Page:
The newborns include leopards, bengal tigers, zebras, giraffes, antelopes and oxen, a rarity officials attribute to the many months the zoo was closed during the pandemic, said zoo veterinarian Rachel Ortiz.
"Although the pandemic has been negative for humans, in the case of zoos it was beneficial," Ortiz told Reuters. "In particular our park has had more than 10 births of high-value species, in danger of extinction and that may at some point restore biological diversity."
Ortiz said that during a normal year, the prying eyes of too many visitors who flock to see the zoo's exhibits limit reproduction.
The National Zoo is a favorite attraction for Cubans, with 1,473 specimens of more than 120 species, including large animals such as elephants and rhinos.
Cuba, a Caribbean island of white sand beaches and turquoise waters popular with tourists, shuttered its borders for nearly two years amid the pandemic, and imposed strict quarantines domestically to limit the spread of the coronavirus.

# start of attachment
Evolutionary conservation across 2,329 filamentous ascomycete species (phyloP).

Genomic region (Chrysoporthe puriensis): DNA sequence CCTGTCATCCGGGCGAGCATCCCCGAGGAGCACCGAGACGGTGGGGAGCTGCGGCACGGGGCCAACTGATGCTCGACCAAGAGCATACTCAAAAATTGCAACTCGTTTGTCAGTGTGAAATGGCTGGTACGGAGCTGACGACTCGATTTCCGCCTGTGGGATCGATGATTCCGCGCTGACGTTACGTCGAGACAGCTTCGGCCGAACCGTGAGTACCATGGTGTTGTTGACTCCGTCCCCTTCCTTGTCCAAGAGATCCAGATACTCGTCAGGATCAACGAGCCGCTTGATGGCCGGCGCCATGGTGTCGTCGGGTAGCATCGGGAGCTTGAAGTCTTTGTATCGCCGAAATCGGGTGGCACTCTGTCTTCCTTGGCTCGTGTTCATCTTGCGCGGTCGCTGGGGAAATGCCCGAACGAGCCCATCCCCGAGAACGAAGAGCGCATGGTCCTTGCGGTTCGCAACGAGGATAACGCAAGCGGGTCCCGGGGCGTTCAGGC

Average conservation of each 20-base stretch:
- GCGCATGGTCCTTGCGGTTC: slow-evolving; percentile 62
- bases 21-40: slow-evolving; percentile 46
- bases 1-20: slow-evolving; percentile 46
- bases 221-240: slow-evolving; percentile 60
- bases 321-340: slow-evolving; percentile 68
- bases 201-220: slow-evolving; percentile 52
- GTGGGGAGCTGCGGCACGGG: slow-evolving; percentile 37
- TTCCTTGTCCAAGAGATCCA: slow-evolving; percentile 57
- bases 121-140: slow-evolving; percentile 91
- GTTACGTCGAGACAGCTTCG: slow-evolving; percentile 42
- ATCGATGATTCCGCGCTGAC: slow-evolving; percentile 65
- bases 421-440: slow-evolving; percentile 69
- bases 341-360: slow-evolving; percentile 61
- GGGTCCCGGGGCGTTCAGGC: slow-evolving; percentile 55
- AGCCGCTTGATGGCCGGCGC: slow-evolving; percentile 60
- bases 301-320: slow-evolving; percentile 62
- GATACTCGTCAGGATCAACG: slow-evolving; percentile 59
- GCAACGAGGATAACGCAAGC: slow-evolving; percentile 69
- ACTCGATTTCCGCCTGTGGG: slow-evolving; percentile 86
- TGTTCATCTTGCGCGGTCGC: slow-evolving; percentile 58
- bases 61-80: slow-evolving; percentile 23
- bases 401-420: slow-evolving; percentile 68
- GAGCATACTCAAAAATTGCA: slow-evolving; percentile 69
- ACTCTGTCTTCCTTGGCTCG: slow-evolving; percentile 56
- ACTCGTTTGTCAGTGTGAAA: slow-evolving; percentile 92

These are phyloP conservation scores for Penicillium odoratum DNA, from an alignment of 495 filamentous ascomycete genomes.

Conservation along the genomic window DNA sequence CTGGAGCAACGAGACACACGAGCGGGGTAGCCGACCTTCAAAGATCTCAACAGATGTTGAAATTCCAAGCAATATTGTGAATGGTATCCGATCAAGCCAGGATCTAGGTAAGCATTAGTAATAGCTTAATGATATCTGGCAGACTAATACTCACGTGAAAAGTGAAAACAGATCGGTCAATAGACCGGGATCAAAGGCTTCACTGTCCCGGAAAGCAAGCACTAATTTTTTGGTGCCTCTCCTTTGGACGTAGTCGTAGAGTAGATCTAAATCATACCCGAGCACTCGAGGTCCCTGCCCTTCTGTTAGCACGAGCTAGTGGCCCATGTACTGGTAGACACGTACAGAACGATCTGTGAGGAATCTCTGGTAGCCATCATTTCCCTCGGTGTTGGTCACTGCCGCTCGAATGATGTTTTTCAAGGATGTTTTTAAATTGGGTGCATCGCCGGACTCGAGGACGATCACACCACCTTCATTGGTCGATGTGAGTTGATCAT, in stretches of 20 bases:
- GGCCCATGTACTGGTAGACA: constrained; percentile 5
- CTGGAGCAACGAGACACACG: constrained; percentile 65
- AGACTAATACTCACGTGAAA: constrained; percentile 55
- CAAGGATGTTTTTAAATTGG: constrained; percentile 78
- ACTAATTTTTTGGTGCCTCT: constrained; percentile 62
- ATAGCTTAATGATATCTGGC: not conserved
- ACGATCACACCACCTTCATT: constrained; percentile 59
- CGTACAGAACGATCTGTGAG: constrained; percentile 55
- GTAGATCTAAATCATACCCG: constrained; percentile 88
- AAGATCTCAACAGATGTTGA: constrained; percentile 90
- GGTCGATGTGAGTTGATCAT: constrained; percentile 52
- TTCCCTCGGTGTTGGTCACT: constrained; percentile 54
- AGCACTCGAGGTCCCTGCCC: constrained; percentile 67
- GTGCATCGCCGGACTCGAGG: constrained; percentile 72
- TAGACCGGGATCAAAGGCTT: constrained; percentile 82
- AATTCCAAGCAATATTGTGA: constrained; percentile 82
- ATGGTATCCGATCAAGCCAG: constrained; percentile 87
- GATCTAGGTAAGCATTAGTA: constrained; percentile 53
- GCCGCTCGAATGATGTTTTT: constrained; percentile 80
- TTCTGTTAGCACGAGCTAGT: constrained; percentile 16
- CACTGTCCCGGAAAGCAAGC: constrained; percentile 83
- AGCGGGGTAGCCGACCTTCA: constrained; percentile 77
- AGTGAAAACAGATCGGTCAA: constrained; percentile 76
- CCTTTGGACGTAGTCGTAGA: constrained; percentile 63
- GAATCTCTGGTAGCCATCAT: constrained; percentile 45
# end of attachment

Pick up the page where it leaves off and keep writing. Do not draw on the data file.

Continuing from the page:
"By not having the public in the exhibition areas, the animals are more calm," said Ortiz.
Shortfalls of food and medicine during the pandemic hit the zoo at times.
But Deborah Maso, a doctor who oversees the African savannah exhibits, said zoo workers were able to dedicate the time needed to assure the animals were successful in their endeavours.
Maso said the birth of a baby giraffe, a lanky, knock-kneed spotted female named Rachel, had been especially moving.
"The birth of a giraffe stood out," Maso said. "It was a great achievement, a great joy for me."
Visitors can now see the baby leopard and giraffe themselves - the National Zoo recently reopened to the public.